Zahana

Zahana in Madagascar is dedicated to participatory rural development, education, revitalization of traditional Malagasy medicine, reforestation, and sustainable agriculture. It is Zahana's philosophy that participatory development must be based on local needs and solutions proposed by local people. It means asking communities what they need and working with them collaboratively so they can achieve their goals. Each community's own needs are unique and require a tailor -made response
Aug 11, 2010

The new school garden grows every day

The teacher and his students
The teacher and his students

Jean our gardener with an amazing green thumb has expanded his activities. Besides continuing to grow trees saplings for the entire community, he is now actively involved in the school curriculum, teaching the children to plant vegetables, such as zucchini, tomatoes and carrots.

The vegetable beds were dug by a group of parents right after the official school opening in March (see that report for details) and the children have been planting and tending to the vegetables ever since. The only well (dug by Zahana), that has water all year round in the village is next to the school. The proximity to water makes it possible for the children to water their plants daily.

The school garden
The school garden
Tending to the garden
Tending to the garden

Links:

Aug 11, 2010

Growing from Seed with the Seed Fund

Growing tree seedlings
Growing tree seedlings

Zahana has recently hired Bary, a second gardener to work in the village of Fiadanana, or first project site where Zahana’s participatory collaboration started in 2005. Bary is currently being trained by our original gardener in the second village (Fiarenana) and shows an equally amazing green thumb combined with great enthusiasm in planting what he learned right away.

Both of them are growing new tree seedlings. The good news is that both gardeners are happy to experiment. This allows Zahana to introduce new seeds with the caveat that they might not be suitable for the climate, but there is only one good way to find out: grow it and see if it takes. Apples that have been requested by the gardeners are a good example. It is tricky to grow apples from seed that “fall true” or turn out to be a desired variety. To compound the challenge the climate might be too hot for apples, plants that like colder winters or higher altitude in a tropical climate. But with two adventurous gardeners it is much better to try planting apples and find out what happens. In addition Zahana is planting fast growing trees that can be used for firewood so people will not need to walk long distances and kill the existing trees. We are hoping this will help with the ongoing deforestation disaster in Madagascar.

Zahana’s seed fund also introduced new varieties of zucchini, beans and corn from a supplier that claims a 100% germination rate for their seeds. The first zucchini are already big enough to harvest and the corn and beans are doing very well.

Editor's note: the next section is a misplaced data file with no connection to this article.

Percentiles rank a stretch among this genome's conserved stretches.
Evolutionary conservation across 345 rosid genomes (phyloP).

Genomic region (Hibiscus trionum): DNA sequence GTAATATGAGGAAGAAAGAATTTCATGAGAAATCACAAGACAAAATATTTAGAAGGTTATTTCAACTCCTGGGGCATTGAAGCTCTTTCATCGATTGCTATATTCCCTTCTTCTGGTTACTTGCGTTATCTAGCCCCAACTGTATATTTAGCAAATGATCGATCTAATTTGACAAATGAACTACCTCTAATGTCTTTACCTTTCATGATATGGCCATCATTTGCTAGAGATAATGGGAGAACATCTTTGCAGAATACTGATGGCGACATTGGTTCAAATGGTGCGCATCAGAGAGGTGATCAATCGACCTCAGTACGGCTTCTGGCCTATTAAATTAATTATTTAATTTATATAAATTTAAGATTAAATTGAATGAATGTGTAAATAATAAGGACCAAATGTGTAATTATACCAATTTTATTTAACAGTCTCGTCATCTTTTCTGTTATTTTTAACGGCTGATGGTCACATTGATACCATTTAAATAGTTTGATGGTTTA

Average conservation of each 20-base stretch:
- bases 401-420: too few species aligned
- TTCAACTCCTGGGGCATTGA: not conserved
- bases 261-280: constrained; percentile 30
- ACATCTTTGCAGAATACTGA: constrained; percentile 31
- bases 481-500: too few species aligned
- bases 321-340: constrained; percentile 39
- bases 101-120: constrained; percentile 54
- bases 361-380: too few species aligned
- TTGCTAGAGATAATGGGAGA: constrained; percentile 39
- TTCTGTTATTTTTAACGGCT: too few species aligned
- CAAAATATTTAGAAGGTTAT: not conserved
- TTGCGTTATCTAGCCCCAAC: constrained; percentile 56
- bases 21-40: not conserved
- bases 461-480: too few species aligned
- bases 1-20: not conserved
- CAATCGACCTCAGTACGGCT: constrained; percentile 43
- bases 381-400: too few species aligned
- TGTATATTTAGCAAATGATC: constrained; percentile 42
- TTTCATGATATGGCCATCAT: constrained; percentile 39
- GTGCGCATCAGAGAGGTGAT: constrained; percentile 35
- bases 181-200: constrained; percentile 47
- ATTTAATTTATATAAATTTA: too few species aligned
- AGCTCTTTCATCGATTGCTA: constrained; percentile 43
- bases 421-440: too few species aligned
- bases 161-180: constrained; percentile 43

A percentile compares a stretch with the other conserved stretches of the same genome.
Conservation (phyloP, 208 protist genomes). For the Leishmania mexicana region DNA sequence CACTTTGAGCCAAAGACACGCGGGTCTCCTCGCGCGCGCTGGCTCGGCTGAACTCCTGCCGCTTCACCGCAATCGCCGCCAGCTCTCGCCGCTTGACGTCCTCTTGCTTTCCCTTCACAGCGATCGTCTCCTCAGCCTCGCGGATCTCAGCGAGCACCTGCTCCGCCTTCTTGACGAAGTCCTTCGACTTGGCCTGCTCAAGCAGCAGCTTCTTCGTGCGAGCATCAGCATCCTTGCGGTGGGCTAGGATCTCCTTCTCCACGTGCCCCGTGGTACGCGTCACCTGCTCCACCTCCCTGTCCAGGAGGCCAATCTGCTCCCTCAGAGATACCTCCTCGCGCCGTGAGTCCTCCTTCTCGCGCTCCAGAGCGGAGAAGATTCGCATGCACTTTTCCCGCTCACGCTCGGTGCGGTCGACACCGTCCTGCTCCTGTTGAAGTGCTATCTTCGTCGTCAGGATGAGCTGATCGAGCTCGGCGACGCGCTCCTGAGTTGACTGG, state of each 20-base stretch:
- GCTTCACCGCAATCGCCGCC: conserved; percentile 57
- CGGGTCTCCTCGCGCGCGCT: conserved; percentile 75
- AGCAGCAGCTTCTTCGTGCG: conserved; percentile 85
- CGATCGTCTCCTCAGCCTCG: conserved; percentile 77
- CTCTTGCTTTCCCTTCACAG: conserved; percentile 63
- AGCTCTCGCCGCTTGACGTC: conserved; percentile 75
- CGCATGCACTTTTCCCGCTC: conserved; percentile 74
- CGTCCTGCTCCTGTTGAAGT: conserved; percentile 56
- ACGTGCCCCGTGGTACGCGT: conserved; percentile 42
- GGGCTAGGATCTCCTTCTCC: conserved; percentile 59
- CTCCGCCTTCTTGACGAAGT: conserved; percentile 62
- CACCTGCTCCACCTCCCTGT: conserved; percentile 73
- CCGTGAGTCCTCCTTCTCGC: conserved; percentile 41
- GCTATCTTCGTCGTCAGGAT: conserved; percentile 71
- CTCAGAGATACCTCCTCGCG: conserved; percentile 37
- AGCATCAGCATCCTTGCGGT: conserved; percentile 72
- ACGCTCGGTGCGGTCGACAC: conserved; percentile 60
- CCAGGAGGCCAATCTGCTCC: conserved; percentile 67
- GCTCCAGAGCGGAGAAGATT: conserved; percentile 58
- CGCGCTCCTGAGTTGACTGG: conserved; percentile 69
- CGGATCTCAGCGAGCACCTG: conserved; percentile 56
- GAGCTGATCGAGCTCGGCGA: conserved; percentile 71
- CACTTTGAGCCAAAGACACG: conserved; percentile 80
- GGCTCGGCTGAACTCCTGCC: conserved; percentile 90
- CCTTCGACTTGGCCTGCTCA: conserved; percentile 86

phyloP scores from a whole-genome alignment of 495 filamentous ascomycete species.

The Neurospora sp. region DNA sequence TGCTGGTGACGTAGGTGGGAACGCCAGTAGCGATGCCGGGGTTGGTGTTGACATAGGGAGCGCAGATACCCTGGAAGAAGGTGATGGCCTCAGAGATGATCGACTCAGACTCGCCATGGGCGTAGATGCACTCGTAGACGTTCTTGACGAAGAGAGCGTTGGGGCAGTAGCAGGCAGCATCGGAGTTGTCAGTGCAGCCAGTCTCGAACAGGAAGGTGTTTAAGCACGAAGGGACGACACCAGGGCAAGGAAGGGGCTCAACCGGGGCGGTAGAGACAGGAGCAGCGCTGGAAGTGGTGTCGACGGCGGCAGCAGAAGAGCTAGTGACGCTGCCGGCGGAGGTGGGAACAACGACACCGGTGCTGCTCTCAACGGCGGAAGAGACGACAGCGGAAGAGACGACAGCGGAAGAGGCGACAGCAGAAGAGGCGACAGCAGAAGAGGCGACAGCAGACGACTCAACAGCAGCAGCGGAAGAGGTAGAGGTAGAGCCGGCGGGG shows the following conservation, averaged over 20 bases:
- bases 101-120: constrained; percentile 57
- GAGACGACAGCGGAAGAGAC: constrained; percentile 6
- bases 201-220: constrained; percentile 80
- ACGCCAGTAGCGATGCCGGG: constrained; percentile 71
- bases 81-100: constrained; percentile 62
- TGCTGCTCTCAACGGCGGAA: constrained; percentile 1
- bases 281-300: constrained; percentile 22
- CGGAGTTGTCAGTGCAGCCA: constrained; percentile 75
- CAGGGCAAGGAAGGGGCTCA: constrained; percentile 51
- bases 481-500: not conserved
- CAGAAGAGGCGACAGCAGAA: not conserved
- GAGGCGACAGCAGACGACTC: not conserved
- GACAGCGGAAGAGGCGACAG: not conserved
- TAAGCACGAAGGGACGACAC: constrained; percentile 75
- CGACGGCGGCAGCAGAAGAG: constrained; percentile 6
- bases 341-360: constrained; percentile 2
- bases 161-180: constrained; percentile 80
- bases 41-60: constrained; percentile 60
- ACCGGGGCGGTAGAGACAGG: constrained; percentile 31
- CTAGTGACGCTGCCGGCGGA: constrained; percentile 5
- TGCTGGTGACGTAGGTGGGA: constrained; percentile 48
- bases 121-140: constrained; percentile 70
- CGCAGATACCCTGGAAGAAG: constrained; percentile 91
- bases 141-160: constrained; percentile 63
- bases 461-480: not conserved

In addition to the tree nursery and food crops for farmers, both gardeners are growing vegetables with the children in their respective school gardens. More about that on our website and the progress reports for the schools.

More trees for the future
More trees for the future
The new seeds are doing well
The new seeds are doing well

Links:

Jun 28, 2010

An update from Fiarenana

The typical hump that gives the zebu its name
The typical hump that gives the zebu its name

Dear friends,

It is certainly easier to report about the opening of a school or the planting of trees, but on a more somber note, here is the latest sad news from Madagascar.

Our village of Fiarenana was attacked for the third time by ‘dahalo’, or cattle thieves, a few weeks back. They came into the village at night, shouting loudly, throwing stones at the house and firing gun shots in the air. People huddled inside their houses in fear for their lives. They stole 11 zebu belonging to the pastor and 2 other people in the village. Our contact in the village reported on the cell phone: “The entire districts is devastated and in a state of shock, most villages have been attacked and robbed by dahalo at night, something that we have never experienced before in our area. In the village next to us a 15 year old boy was shot dead”.

Note: Zebu are cattle and prized possessions in Madagascar. Poor farmers raise cattle as a living savings account. They need at least two heads of cattle to plow their fields and pull their carriages. Zebus are an important source of milk. For centuries zebu have had great cultural significance and are vital for funerals.

Guns are very uncommon in Madagascar and nobody in the villages owns any firearms or weapons. In the past cattle thieves were very uncommon in our part of the country and armed with sticks they occasionally stole a cow or two grazing at night far away from the village, scaring and making the child watching it run away. People in Madagascar, rooted in cultural traditions, do not go outside after dark if they can avoid it. Since the situation got more volatile, many farmers have gathered all zebu inside the village at night to guard better against cattle thieves, putting them at the same time as risk of a violent attack inside their village. Fortunately for Zahana, people do not feel that they are more prone to fall prey to dahalo because of their cooperation of working with us, the ‘outsiders’.

We apologize if you get this update more than once, but by the same token say: “thank you for supporting more than one of our projects on GlobalGiving”

Ihanta, Jeannette and Markus

Zebu and a carraige in the background
Zebu and a carraige in the background
The typical carriage drawn by two zebu
The typical carriage drawn by two zebu

Links:

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